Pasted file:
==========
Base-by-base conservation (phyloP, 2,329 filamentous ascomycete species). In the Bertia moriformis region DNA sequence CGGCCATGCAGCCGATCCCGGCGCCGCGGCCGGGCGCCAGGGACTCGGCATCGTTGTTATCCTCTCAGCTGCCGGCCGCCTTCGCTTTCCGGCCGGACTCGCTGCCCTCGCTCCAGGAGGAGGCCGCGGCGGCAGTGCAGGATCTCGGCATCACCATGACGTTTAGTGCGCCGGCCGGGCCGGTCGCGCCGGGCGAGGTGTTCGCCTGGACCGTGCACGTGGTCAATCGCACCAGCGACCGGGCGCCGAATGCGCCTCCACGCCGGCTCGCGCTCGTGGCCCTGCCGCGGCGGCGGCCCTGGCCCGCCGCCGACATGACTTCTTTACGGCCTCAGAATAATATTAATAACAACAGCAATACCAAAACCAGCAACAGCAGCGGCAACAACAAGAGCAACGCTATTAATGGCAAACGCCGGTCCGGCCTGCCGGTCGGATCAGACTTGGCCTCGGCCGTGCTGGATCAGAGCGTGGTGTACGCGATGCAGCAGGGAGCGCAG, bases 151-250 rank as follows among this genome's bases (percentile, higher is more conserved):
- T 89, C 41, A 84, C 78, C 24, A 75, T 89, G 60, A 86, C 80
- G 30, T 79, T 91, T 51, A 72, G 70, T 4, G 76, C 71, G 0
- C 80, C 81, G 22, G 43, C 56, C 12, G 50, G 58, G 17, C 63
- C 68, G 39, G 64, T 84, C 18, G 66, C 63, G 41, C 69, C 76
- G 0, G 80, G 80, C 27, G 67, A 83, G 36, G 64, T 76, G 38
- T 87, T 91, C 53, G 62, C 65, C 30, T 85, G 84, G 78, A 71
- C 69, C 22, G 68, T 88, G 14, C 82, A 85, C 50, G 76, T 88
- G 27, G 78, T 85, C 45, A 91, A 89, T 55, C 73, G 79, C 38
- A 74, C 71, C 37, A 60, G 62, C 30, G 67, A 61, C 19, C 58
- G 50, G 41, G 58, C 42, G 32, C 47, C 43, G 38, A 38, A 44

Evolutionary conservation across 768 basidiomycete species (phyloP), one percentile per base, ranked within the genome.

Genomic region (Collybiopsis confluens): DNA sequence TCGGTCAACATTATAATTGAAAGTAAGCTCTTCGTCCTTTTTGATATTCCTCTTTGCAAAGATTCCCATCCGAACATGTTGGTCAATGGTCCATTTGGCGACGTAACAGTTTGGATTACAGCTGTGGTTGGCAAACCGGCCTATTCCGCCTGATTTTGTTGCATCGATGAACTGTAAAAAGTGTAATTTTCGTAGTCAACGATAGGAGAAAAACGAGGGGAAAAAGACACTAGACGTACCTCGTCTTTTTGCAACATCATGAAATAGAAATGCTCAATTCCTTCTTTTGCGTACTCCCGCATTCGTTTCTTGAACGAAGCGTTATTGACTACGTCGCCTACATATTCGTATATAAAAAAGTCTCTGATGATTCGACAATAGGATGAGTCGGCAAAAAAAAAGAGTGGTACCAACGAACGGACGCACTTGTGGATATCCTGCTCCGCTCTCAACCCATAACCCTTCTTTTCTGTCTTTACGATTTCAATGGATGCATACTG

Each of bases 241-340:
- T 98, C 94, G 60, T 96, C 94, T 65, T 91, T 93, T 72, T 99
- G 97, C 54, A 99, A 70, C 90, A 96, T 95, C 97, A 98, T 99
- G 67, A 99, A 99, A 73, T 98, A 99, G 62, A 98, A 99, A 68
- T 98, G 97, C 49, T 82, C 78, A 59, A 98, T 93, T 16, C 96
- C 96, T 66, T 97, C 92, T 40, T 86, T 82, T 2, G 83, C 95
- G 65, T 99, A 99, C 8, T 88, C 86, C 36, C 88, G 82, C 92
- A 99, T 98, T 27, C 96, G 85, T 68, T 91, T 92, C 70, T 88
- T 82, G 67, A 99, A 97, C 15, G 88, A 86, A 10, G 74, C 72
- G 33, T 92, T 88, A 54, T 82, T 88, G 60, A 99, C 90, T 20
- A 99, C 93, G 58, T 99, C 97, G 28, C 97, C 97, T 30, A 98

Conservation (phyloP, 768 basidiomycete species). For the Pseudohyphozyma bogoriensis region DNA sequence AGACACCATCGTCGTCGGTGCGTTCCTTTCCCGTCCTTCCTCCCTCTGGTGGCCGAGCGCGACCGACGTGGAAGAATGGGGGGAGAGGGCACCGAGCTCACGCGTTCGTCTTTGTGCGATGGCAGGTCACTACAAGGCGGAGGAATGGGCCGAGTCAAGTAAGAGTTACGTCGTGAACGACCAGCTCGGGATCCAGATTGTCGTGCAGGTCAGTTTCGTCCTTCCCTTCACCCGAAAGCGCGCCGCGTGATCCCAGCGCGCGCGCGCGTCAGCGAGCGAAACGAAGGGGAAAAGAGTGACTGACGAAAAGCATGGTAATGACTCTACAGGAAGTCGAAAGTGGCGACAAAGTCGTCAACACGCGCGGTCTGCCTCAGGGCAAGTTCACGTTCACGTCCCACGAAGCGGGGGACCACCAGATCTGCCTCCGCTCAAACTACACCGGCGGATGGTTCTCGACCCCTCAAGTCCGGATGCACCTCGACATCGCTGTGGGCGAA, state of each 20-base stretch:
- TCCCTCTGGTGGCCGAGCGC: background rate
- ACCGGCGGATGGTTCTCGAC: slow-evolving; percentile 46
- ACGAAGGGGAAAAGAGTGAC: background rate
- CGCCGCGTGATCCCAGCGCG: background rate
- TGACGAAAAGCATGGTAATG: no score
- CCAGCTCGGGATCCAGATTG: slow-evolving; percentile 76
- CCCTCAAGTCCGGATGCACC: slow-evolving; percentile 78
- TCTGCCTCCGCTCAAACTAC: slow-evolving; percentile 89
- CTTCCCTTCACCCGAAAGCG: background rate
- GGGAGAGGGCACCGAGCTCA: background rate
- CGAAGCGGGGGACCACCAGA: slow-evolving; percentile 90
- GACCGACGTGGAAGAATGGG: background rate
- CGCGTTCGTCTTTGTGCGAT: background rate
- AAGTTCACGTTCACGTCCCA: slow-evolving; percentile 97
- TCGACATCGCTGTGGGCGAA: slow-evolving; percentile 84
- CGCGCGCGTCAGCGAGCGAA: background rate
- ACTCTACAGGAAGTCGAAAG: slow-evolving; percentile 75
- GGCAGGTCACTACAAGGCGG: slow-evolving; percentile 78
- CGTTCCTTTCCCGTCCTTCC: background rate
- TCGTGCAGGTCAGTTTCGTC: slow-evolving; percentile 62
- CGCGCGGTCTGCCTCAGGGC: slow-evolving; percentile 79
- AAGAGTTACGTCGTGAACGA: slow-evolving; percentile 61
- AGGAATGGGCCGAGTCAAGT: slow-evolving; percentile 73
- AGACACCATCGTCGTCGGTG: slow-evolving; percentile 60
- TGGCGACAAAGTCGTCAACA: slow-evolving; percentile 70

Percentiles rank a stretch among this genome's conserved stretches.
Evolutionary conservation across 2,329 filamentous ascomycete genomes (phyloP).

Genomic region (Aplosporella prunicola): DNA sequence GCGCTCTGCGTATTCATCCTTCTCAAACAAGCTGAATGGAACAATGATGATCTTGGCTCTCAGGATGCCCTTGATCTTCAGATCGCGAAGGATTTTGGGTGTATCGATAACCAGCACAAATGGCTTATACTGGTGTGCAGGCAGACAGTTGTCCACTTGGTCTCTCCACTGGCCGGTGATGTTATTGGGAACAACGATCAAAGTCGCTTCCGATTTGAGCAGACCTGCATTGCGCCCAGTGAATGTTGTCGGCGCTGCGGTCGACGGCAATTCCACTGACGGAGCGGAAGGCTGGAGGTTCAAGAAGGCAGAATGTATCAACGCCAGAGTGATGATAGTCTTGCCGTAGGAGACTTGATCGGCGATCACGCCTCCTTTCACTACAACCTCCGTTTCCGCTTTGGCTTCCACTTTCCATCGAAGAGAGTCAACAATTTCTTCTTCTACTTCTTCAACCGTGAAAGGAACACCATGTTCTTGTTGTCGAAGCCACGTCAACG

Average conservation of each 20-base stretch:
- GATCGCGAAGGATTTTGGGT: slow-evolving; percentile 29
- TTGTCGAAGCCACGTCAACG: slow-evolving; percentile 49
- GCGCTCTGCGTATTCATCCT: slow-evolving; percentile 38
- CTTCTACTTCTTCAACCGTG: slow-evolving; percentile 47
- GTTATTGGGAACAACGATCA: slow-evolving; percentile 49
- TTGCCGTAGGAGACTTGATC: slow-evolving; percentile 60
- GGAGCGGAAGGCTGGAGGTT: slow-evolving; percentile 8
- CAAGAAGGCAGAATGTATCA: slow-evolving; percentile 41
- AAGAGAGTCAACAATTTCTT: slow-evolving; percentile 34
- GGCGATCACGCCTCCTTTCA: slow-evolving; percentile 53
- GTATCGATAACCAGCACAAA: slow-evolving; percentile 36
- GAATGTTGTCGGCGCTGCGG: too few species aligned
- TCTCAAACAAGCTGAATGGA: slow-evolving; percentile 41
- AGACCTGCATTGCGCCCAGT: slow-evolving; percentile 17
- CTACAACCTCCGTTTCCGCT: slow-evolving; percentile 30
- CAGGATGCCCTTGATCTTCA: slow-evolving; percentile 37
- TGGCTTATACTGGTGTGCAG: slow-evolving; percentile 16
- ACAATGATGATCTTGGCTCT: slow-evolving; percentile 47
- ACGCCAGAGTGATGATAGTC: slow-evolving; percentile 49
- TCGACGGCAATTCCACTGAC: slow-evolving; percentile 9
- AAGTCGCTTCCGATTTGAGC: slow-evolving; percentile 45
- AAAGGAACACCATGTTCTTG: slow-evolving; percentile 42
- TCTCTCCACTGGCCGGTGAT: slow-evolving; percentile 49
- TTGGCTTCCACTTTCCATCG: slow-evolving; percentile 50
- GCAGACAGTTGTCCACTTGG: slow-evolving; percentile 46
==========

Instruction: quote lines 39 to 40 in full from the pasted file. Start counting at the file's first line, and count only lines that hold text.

- AAGTTCACGTTCACGTCCCA: slow-evolving; percentile 97
- TCGACATCGCTGTGGGCGAA: slow-evolving; percentile 84